Love's Labor's Lost

Pdf fan Tap here to download this LitChart! (PDF)

Jacquenetta Character Analysis

Jacquenetta is seen with Costard as the play begins, leading to Costard’s punishment for violating the no-women oath of Ferdinand’s court. However, it is Armado who falls in love with her, and courts her. Armado is presumably successful in his wooing, as Costard announces at the end of the play that she is pregnant with Armado's child.

Jacquenetta Quotes in Love's Labor's Lost

The Love's Labor's Lost quotes below are all either spoken by Jacquenetta or refer to Jacquenetta. For each quote, you can also see the other characters and themes related to it (each theme is indicated by its own dot and icon, like this one:
Love Theme Icon
). Note: all page and citation info for the quotes below refers to the Simon & Schuster edition of Love's Labor's Lost published in 2005.
Act 1, Scene 2 Quotes

I will hereupon confess I am in love; and as it is base for a soldier to love, so am I in love with a base wench. . . . I think scorn to sigh; methinks I should outswear Cupid. Comfort me, boy. What great men have been in love?

Related Characters: Armado (speaker), Jacquenetta
Related Symbols: The Nine Worthies
Page Number: 1.2.57-65
Explanation and Analysis:

Armado and his page Mote begin this scene with an exchange of wits, discussing the nature of melancholy and the predicament of studying with King Ferdinand for three years. Here, Armado confesses that he is in love with a woman named Jacquenetta. He describes this woman as "a base wench" whom he seems to wish he did not love in the first place. He believes it is "base" for him to be in love, and believes that love is dangerous since it takes away his self-control.

Armado also feels emasculated by his love, thinking it makes him weak and less of a man. Here, love is dangerous, unwieldy, womanly, and unwanted. Wishing to feel better, he asks his page to remind him of the "great men" of history who have previously been in love. He believes that thinking of these great men will help him, since it will signal that even masculine heroes feel love. The two then discuss these great men, a scene which seems to look forward to the play's exploration of the Nine Worthies in later acts.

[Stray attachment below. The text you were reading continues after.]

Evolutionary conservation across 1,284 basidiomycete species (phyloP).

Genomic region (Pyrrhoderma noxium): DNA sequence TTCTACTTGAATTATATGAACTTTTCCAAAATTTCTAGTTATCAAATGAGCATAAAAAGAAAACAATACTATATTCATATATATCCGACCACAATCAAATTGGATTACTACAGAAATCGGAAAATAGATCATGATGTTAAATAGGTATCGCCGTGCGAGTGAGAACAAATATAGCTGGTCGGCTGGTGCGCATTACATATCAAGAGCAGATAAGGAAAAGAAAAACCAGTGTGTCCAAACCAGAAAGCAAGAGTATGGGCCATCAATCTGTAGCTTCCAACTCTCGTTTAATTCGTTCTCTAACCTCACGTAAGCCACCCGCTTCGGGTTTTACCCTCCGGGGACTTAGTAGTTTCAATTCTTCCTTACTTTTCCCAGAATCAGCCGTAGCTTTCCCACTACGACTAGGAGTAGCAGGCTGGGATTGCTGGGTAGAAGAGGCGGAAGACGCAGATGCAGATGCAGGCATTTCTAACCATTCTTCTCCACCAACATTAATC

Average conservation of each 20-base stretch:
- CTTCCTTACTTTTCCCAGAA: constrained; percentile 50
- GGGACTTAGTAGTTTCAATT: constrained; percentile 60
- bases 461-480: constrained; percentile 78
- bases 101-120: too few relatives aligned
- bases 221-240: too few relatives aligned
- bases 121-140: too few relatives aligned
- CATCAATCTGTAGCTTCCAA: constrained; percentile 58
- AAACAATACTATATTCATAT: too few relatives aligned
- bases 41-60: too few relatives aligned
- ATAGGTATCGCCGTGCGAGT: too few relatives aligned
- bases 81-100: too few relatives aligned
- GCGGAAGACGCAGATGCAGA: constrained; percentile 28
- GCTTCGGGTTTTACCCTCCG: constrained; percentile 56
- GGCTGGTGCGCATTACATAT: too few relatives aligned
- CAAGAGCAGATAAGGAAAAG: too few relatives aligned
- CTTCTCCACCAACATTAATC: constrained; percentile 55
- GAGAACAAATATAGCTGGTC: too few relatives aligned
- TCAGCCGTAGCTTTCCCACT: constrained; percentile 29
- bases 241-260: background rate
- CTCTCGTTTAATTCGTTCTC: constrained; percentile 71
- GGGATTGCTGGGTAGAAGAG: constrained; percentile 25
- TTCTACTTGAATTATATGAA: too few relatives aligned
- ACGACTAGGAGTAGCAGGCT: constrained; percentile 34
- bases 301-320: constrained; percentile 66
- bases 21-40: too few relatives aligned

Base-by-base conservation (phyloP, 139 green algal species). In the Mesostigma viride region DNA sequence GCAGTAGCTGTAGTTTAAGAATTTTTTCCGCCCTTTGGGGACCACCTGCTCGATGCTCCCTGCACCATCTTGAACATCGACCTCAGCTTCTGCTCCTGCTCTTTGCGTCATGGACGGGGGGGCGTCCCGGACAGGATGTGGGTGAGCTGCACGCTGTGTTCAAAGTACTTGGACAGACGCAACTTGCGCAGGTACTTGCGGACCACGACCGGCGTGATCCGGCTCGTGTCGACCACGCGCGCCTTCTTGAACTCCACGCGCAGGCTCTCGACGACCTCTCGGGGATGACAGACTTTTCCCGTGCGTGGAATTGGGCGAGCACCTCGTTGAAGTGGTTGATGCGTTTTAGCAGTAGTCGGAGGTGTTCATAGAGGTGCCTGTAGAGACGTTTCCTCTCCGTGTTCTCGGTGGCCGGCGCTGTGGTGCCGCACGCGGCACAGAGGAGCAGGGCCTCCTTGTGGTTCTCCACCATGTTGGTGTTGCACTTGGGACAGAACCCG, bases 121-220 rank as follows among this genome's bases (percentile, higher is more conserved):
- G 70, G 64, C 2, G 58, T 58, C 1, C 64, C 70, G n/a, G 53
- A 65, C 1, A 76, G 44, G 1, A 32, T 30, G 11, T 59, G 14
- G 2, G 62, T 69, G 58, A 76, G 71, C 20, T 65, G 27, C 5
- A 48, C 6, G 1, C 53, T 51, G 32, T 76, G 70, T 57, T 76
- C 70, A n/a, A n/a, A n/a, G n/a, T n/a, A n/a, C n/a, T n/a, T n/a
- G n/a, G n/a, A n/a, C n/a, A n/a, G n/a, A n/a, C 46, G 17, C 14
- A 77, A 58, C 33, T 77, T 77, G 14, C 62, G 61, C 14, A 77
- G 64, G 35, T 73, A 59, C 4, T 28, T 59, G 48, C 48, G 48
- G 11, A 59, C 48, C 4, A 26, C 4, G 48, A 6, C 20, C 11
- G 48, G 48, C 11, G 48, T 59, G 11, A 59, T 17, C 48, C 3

A+

Unlock explanations and citation info for this and every other Love's Labor's Lost quote.

Plus so much more...

Get LitCharts A+
Already a LitCharts A+ member? Sign in!

I do affect the very ground (which is base) where her shoe (which is baser) guided by her foot (which is basest) doth tread. I shall be forsworn (which is a great argument of falsehood) if I love. And how can that be true love which is falsely attempted? Love is a familiar; love is a devil. There is no evil angel but love, yet was Samson so tempted, and he had an excellent strength; yet was Solomon so seduced, and he had a very good wit. Cupid’s butt-shaft is too hard for Hercules’ club, and therefore too much odds for a Spaniard’s rapier. . . . Assist me, some extemporal god of rhyme, for I am sure I shall turn sonnet. Devise wit, write pen, for I am whole volumes in folio.

Related Characters: Armado (speaker), Jacquenetta
Page Number: 1.2.167-185
Explanation and Analysis:

Armado closes Act 1, Scene 2 with this soliloquy, in which he says he loves the very ground Jacquenetta steps on. He makes a play on base, saying that the ground is base, Jacquenetta's shoe is baser, and her foot is basest, using base both literally (low) and figuratively (inferior or bad). For Armado, love appears to be a negative experience. He says that if he really loves, he will be "forsworn" (a liar), and relates love to falsehood. Love, he says, is a devil.

He moves on, however, to remind himself of the strong men of history and and legend who have also loved, like Samson (who "had an excellent strength"), and King Solomon (who "had a very good wit"). Even the hero Hercules fell under Cupid's power. We can note that Armado must constantly reaffirm his manliness, his strength, and his intelligence, since he believes that love is a sign he is lacking in all three areas.